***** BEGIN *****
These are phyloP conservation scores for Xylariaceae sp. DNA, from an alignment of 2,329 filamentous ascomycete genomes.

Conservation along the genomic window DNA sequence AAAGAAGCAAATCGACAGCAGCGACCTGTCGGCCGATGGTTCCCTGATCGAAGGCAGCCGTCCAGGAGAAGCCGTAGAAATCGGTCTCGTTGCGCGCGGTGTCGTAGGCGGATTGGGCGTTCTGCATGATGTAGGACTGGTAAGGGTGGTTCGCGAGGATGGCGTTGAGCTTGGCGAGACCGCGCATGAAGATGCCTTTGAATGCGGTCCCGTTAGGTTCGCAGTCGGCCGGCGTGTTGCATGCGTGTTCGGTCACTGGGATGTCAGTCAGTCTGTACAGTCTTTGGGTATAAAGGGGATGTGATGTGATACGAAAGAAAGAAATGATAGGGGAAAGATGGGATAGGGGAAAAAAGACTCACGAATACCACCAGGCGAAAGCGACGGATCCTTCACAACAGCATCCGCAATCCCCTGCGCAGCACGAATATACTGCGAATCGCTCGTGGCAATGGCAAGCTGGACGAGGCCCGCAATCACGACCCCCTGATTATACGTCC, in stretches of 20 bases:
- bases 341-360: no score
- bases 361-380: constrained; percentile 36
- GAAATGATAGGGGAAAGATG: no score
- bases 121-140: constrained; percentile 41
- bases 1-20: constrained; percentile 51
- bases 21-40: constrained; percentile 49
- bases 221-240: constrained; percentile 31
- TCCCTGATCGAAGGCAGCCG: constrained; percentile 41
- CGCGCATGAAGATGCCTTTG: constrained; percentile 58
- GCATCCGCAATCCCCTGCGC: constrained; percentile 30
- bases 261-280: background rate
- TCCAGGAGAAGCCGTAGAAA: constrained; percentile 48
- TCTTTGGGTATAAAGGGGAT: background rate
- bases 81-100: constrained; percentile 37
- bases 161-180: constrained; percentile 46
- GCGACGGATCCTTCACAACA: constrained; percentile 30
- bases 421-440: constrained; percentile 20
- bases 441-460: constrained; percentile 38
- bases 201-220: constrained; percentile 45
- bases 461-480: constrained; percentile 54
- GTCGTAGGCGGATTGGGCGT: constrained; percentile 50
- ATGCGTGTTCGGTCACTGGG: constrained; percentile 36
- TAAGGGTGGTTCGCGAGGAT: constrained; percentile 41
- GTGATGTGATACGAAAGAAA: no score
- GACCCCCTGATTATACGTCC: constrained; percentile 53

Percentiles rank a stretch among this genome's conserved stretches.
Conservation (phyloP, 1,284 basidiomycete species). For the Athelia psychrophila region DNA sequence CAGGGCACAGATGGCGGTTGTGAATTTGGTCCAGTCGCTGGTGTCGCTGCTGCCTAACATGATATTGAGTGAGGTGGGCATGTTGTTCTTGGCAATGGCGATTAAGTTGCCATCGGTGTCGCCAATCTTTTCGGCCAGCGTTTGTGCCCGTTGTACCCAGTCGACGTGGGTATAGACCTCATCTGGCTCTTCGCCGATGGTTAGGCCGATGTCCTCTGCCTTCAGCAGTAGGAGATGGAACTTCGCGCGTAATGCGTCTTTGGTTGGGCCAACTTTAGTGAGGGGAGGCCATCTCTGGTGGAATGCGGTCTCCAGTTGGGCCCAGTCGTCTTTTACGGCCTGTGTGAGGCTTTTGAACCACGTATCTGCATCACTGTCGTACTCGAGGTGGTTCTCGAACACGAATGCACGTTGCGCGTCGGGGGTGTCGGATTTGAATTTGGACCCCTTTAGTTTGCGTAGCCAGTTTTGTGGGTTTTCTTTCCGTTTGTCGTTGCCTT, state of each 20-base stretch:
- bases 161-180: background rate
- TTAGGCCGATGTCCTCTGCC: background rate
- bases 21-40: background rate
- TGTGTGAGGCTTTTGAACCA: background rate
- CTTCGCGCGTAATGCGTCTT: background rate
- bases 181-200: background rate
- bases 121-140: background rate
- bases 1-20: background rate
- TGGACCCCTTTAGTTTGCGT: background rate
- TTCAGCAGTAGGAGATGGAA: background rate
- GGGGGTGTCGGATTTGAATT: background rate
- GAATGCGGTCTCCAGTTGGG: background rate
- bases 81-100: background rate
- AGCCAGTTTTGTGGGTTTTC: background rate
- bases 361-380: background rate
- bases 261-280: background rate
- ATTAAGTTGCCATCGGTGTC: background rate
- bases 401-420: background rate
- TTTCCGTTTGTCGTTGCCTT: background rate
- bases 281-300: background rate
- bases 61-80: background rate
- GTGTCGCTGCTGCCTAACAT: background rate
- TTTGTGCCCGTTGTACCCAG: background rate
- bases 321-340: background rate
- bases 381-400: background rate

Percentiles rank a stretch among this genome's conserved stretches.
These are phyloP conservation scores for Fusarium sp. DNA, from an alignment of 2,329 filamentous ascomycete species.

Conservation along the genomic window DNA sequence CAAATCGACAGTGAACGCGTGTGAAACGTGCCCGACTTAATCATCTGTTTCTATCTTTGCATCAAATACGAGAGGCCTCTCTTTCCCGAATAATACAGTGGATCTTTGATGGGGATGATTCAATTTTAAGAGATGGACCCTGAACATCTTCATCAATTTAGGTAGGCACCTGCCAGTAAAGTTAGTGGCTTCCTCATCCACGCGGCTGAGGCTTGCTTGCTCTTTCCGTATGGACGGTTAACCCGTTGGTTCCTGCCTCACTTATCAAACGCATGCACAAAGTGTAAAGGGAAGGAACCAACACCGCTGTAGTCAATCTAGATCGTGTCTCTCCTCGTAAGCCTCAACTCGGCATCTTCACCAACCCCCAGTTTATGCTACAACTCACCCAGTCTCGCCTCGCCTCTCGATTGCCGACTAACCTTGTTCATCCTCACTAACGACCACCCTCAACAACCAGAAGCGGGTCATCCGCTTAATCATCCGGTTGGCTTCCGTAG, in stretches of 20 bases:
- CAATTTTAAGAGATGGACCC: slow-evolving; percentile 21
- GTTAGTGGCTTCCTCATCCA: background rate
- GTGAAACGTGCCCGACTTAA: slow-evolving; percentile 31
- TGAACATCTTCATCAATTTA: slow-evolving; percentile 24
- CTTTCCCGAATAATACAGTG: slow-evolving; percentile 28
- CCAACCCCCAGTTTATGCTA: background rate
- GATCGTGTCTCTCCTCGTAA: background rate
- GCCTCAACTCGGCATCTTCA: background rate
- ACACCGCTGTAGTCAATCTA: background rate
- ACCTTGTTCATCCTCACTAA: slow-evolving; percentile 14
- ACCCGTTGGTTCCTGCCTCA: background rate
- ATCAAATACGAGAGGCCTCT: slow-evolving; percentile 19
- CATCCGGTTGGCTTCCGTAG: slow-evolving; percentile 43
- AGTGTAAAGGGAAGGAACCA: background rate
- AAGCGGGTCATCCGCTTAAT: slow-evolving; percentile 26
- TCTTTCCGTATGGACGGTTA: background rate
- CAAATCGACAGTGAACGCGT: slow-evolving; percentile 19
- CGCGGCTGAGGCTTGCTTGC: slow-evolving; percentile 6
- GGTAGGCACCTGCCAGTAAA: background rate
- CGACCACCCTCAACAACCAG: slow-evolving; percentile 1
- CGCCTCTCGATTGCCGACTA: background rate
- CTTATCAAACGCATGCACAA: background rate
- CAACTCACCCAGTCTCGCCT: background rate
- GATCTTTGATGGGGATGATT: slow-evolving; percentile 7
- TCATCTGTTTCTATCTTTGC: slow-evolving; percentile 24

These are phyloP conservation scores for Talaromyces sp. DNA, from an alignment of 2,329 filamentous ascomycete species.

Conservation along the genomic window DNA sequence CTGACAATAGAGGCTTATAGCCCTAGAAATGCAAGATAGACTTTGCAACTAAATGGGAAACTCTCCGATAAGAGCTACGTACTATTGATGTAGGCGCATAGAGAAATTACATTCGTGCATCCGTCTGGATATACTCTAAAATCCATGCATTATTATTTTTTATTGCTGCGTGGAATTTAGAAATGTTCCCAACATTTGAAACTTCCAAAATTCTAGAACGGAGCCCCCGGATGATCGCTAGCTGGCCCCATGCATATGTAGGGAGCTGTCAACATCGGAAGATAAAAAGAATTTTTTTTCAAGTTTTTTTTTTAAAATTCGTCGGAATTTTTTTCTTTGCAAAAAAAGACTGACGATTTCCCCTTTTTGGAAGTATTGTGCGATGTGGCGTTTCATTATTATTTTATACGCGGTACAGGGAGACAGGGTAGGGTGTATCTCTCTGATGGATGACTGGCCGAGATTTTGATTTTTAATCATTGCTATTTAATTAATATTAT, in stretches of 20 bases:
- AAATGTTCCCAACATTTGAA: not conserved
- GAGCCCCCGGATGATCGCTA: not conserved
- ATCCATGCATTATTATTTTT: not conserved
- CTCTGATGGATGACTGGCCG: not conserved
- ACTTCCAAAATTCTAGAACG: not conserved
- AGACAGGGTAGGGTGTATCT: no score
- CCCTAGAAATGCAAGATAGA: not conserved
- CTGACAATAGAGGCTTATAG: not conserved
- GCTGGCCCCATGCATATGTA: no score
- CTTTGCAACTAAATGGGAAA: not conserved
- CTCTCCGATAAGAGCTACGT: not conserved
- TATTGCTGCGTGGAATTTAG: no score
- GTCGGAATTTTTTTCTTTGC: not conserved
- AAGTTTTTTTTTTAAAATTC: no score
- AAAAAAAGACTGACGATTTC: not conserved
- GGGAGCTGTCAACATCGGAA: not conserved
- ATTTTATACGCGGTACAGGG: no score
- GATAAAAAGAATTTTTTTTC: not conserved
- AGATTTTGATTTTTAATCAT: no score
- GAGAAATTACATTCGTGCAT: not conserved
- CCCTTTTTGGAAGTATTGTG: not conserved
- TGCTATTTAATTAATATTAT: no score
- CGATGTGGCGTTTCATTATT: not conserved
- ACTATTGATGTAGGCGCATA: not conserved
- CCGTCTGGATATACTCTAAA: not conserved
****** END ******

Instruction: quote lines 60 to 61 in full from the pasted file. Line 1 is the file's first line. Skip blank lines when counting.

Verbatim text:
- GTGAAACGTGCCCGACTTAA: slow-evolving; percentile 31
- TGAACATCTTCATCAATTTA: slow-evolving; percentile 24